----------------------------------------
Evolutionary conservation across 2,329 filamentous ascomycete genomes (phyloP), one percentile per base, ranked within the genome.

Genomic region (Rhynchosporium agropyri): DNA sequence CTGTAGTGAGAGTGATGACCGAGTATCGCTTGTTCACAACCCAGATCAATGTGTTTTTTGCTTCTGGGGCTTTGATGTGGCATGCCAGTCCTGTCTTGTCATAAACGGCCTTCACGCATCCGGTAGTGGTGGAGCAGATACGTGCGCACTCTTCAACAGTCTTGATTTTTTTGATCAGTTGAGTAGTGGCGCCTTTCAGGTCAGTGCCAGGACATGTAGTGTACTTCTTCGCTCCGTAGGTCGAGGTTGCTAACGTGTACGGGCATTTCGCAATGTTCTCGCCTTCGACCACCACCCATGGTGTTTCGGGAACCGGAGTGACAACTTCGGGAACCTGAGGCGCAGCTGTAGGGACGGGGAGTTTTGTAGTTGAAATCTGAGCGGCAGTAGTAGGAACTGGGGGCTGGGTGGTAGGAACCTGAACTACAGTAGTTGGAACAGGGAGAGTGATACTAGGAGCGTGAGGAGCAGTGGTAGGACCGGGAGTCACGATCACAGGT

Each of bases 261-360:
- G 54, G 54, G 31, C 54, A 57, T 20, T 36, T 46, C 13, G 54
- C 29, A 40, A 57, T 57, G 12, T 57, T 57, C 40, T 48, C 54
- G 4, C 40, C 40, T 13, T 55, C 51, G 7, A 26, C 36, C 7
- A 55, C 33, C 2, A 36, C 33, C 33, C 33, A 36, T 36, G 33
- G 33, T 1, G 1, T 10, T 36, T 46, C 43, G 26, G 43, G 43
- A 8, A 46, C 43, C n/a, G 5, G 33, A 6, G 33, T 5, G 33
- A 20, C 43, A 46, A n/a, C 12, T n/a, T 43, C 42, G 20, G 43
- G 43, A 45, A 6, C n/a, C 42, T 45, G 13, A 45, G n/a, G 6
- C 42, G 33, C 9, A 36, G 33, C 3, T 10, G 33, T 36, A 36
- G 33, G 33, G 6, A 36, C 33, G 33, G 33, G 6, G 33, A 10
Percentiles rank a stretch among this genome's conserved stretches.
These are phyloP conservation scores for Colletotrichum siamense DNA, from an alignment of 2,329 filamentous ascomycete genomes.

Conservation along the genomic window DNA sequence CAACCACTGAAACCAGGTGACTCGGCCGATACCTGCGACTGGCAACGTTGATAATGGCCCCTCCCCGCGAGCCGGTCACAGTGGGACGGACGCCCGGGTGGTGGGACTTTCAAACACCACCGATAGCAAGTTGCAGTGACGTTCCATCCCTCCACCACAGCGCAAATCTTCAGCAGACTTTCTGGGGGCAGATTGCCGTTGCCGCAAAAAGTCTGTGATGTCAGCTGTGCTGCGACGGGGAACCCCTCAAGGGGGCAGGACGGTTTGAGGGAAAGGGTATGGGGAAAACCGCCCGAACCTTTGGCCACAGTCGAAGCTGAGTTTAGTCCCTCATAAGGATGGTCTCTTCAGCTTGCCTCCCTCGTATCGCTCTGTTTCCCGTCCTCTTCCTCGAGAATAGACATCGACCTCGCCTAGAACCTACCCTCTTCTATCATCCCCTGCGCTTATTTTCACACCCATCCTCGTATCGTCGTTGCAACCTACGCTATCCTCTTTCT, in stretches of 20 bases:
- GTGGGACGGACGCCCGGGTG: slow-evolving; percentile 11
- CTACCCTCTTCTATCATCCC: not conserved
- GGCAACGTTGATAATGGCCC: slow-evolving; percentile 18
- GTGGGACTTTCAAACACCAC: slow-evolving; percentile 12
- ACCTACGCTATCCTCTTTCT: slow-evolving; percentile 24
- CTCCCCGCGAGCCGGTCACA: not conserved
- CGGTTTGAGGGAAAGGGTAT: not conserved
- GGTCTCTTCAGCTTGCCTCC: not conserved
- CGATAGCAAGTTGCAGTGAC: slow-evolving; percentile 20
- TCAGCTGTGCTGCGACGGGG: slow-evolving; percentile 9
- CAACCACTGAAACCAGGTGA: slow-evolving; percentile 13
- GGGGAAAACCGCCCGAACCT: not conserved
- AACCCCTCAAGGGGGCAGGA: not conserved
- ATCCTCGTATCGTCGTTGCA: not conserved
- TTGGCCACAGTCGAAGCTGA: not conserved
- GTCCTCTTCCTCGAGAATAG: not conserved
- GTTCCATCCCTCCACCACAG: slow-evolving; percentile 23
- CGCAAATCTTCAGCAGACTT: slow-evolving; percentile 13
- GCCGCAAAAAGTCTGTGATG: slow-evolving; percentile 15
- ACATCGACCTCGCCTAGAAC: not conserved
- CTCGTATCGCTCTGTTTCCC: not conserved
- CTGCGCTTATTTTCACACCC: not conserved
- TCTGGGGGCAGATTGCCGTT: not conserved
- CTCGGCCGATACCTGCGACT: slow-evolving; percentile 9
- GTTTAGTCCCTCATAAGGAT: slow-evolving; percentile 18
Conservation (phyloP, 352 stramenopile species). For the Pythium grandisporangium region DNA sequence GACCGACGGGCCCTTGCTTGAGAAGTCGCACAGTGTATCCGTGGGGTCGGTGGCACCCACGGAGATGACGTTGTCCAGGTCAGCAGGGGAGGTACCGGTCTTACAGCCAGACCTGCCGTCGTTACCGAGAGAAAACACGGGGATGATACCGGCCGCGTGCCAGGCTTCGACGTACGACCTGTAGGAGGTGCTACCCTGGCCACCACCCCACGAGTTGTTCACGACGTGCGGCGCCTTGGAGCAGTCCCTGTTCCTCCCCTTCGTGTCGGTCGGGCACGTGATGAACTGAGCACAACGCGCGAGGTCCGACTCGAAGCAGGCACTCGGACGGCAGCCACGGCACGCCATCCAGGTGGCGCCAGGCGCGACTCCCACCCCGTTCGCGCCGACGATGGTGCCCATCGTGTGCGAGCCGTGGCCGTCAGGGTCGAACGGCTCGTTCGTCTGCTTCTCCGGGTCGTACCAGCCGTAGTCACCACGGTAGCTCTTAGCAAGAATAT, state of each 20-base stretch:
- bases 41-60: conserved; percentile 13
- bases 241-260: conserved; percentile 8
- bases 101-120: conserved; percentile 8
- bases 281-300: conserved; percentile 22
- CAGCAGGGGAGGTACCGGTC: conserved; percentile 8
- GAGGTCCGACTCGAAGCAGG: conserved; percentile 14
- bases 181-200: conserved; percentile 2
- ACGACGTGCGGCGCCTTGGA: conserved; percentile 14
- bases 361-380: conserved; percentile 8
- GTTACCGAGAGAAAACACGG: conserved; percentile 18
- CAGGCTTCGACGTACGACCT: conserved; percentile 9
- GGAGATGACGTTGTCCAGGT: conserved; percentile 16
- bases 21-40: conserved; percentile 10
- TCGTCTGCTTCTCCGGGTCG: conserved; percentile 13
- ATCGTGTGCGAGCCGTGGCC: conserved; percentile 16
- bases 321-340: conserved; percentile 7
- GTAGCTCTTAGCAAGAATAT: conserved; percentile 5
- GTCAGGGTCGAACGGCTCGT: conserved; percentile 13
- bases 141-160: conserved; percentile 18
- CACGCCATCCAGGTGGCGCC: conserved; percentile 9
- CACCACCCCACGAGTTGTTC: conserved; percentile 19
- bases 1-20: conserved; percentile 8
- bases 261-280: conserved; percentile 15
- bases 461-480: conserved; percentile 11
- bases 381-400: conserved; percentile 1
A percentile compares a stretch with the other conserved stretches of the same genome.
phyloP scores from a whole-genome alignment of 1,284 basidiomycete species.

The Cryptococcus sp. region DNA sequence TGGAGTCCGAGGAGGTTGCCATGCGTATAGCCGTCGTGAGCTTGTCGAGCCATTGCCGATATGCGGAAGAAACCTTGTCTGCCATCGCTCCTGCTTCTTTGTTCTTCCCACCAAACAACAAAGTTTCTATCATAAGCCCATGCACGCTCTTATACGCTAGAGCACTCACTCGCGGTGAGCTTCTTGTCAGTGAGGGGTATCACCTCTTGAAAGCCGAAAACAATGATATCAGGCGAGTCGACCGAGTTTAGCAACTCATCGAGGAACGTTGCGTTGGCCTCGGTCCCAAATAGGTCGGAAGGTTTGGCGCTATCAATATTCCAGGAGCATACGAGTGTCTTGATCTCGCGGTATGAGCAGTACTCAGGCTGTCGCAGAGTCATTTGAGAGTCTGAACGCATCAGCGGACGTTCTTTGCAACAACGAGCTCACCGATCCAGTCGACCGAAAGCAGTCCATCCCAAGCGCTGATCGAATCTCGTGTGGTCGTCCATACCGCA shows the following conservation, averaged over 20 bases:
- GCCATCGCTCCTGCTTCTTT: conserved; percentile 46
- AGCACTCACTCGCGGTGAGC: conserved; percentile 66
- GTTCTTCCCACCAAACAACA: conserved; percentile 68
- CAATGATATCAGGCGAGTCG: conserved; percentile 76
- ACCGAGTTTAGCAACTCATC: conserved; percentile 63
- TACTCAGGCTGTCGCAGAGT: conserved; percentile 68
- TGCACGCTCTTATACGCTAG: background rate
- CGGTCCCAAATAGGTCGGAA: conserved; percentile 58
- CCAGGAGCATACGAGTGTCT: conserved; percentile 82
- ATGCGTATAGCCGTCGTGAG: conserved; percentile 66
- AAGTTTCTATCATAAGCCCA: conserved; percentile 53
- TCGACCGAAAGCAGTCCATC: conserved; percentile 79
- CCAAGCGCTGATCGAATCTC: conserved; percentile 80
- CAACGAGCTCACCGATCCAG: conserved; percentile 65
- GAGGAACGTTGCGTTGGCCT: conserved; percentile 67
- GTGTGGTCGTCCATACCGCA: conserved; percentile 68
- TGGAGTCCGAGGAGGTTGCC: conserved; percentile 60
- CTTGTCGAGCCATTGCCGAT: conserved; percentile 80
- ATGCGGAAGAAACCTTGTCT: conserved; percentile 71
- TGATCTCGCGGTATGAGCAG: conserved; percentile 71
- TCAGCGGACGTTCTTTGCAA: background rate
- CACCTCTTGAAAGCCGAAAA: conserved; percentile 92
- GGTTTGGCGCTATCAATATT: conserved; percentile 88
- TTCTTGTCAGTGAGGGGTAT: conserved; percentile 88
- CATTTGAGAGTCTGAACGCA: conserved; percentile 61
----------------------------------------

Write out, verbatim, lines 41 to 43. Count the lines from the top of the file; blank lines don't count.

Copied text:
- GTTTAGTCCCTCATAAGGAT: slow-evolving; percentile 18
Conservation (phyloP, 352 stramenopile species). For the Pythium grandisporangium region DNA sequence GACCGACGGGCCCTTGCTTGAGAAGTCGCACAGTGTATCCGTGGGGTCGGTGGCACCCACGGAGATGACGTTGTCCAGGTCAGCAGGGGAGGTACCGGTCTTACAGCCAGACCTGCCGTCGTTACCGAGAGAAAACACGGGGATGATACCGGCCGCGTGCCAGGCTTCGACGTACGACCTGTAGGAGGTGCTACCCTGGCCACCACCCCACGAGTTGTTCACGACGTGCGGCGCCTTGGAGCAGTCCCTGTTCCTCCCCTTCGTGTCGGTCGGGCACGTGATGAACTGAGCACAACGCGCGAGGTCCGACTCGAAGCAGGCACTCGGACGGCAGCCACGGCACGCCATCCAGGTGGCGCCAGGCGCGACTCCCACCCCGTTCGCGCCGACGATGGTGCCCATCGTGTGCGAGCCGTGGCCGTCAGGGTCGAACGGCTCGTTCGTCTGCTTCTCCGGGTCGTACCAGCCGTAGTCACCACGGTAGCTCTTAGCAAGAATAT, state of each 20-base stretch:
- bases 41-60: conserved; percentile 13